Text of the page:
FACING CRISIS

Drugs shortage hits city health facilities over Sh309m Kemsa debt

The last batch of drugs was supplied in August last year

In Summary

• Residents forced to pay for medicine in private pharmacies.

• In December last year, the assembly allocated Sh384 million to clear Kemsa debt.

From left, KEMSA CEO John Munyu, UNICEF Kenya Representative Werner Schultink and KEMSA Operations Director Joshua Obell on their way to a tour of the KEMSA factory in Embakasi, Nairobi
SUPPLIES: From left, KEMSA CEO John Munyu, UNICEF Kenya Representative Werner Schultink and KEMSA Operations Director Joshua Obell on their way to a tour of the KEMSA factory in Embakasi, Nairobi
Image: FILE

Kemsa has stopped supplying drugs to Nairobi county health facilities over Sh309 million debt, putting thousands of patients at risk.

The last batch of drugs was supplied in August last year, the County Assembly Health committee heard on Tuesday.

The deputy director of medical services, Dr Irene Muchoki, said, "Our county hospitals only received drugs once this financial year. The issue is wanting." 

Patients have to dig deeper in their pockets to pay for drugs in private pharmacies.

The county says the demand for curative drugs is greater than for preventive drugs as those attending health facilities are already suffering.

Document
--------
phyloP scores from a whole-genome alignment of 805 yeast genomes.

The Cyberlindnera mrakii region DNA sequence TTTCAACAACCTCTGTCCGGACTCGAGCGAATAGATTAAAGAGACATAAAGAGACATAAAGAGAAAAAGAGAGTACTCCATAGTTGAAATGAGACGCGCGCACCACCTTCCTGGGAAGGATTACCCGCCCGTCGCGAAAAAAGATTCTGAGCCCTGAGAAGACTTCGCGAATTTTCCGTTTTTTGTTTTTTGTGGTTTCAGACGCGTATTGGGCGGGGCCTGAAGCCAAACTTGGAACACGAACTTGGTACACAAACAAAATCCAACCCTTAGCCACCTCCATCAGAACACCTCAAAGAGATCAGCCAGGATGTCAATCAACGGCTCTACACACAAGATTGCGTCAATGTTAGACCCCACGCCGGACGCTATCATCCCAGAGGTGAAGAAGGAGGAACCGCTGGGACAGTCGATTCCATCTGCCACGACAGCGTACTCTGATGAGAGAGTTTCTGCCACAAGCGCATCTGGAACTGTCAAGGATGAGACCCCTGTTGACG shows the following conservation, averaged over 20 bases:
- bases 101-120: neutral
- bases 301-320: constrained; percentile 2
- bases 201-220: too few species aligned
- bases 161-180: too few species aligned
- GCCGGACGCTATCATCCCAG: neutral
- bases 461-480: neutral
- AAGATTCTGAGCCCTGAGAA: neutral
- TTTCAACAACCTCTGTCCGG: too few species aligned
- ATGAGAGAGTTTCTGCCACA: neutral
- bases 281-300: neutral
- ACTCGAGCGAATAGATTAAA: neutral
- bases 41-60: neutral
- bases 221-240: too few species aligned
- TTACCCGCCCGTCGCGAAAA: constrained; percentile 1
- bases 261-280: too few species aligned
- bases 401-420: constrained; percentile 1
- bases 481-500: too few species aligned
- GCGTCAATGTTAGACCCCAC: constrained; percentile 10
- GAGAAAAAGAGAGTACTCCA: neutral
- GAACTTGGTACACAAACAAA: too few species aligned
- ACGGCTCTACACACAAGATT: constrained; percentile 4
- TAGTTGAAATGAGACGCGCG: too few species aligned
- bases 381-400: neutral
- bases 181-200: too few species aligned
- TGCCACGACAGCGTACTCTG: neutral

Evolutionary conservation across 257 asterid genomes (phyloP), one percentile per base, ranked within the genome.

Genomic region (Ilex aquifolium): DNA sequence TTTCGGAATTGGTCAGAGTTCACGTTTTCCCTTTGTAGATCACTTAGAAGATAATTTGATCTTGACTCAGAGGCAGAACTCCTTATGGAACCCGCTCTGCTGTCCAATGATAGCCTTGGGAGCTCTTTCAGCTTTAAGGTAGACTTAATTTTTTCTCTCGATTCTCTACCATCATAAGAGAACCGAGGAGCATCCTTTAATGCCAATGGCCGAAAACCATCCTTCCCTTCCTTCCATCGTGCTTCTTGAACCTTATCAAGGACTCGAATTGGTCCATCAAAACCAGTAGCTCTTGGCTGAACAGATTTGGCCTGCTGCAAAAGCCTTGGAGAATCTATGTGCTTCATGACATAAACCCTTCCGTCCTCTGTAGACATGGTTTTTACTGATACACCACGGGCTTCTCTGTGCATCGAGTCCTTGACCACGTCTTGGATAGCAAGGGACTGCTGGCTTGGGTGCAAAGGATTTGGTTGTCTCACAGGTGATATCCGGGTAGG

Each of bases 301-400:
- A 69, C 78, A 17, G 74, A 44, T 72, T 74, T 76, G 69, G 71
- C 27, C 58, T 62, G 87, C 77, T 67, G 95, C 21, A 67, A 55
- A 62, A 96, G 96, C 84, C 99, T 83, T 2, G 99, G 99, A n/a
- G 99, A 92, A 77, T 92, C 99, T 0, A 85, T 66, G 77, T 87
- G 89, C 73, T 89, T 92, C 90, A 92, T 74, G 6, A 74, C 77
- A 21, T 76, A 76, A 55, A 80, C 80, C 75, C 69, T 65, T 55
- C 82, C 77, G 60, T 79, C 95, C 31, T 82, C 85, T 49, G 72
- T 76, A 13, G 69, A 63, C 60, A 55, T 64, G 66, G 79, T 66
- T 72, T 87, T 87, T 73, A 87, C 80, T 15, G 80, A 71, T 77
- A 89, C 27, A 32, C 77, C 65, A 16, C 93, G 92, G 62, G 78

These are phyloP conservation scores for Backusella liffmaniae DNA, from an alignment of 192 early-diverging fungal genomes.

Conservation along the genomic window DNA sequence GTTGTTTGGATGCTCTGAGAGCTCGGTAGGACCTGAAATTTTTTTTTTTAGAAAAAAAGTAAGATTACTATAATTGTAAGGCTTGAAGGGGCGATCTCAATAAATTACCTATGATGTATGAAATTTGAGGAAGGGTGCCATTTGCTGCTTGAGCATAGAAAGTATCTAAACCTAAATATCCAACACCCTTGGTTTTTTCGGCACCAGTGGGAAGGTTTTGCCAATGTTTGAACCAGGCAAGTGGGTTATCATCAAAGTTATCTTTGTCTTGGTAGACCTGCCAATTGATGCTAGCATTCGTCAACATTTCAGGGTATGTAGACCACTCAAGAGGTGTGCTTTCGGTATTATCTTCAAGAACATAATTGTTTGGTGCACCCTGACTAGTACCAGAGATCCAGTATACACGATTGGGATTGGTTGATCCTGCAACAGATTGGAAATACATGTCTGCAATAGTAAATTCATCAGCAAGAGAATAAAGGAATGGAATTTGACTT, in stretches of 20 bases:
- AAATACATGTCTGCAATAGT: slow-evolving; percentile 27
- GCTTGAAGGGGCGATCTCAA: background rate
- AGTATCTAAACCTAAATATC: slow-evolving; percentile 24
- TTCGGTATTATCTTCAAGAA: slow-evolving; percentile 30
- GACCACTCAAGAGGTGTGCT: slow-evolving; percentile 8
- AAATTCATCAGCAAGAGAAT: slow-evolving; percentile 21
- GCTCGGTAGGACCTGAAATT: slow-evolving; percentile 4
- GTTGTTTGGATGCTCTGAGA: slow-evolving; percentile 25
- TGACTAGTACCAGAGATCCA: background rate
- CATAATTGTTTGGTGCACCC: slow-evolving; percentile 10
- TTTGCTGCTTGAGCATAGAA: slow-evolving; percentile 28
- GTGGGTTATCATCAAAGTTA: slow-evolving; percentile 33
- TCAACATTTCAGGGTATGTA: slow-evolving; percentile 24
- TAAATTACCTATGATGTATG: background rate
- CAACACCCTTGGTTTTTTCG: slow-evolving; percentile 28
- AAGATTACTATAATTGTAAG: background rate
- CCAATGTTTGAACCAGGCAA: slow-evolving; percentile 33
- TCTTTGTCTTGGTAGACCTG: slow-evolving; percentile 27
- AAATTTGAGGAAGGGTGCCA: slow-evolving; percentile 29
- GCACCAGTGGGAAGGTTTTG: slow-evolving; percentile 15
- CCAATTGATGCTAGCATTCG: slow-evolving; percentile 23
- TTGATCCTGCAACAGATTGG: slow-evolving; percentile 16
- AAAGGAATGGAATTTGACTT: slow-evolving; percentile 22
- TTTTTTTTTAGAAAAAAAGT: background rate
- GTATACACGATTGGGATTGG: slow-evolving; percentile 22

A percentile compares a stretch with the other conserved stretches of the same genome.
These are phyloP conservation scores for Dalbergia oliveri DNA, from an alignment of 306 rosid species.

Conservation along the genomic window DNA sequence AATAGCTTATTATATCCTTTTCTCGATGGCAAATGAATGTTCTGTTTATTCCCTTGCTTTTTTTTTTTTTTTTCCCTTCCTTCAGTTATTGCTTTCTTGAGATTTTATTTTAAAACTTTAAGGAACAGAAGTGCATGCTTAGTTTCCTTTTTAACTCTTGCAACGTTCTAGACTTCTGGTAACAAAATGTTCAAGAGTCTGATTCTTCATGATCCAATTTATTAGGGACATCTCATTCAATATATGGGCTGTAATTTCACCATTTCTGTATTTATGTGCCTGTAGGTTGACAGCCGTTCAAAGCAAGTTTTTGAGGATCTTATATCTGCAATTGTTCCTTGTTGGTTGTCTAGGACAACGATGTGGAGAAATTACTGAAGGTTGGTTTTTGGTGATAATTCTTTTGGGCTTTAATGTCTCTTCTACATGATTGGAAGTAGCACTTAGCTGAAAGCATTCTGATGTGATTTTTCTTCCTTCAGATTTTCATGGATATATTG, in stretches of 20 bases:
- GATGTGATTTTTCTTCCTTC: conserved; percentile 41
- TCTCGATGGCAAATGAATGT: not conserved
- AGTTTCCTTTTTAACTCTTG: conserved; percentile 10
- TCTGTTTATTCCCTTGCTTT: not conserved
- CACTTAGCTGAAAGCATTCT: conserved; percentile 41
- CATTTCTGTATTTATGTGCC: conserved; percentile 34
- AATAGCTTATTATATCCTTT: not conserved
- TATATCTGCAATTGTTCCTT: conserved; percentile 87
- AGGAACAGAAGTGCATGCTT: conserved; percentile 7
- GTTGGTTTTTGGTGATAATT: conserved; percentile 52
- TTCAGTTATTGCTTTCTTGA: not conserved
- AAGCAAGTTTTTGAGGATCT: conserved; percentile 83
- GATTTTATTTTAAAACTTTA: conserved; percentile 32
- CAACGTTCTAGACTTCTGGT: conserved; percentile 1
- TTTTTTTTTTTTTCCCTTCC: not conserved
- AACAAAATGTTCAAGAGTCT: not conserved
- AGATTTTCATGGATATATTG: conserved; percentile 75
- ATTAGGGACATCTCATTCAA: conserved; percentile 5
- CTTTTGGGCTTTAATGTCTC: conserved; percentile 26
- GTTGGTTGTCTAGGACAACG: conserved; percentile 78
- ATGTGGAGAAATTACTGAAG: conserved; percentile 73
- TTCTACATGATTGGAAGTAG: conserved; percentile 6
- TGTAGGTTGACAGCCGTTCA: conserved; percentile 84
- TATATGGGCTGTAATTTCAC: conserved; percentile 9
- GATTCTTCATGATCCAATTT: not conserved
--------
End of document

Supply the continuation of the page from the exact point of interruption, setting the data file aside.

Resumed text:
The county set aside Sh747 million for health this financial year, the committee was told.

"Out of the Sh747 million, we used Sh70 million to pay Kemsa and that was when drugs were delivered to the health facilities in August. The remaining Sh677 million has not been spent," Muchoki said.

Kemsa debts have accrued since 2014. The parastatal drugs supplier has an agreement with counties that allows the devolved units to pay within 45 days after delivery.

Before the August delivery, Kemsa last supplied drugs to the city in February 2017. The supplies dried up due to non-payment. The two entities entered an agreement that the county would pay Sh30 million monthly to offset the accrued debt. It was terminated after City Hall defaulted.

In December last year, the assembly allocated Sh384 million for Kemsa in  the 2018/19 supplementary budget. 

Committee's chairman Peter Warutere said the assembly and the executive will work together to ensure the debt is paid.

"We are working on the payment formula so that the availability [of cash] can be guaranteed," he said.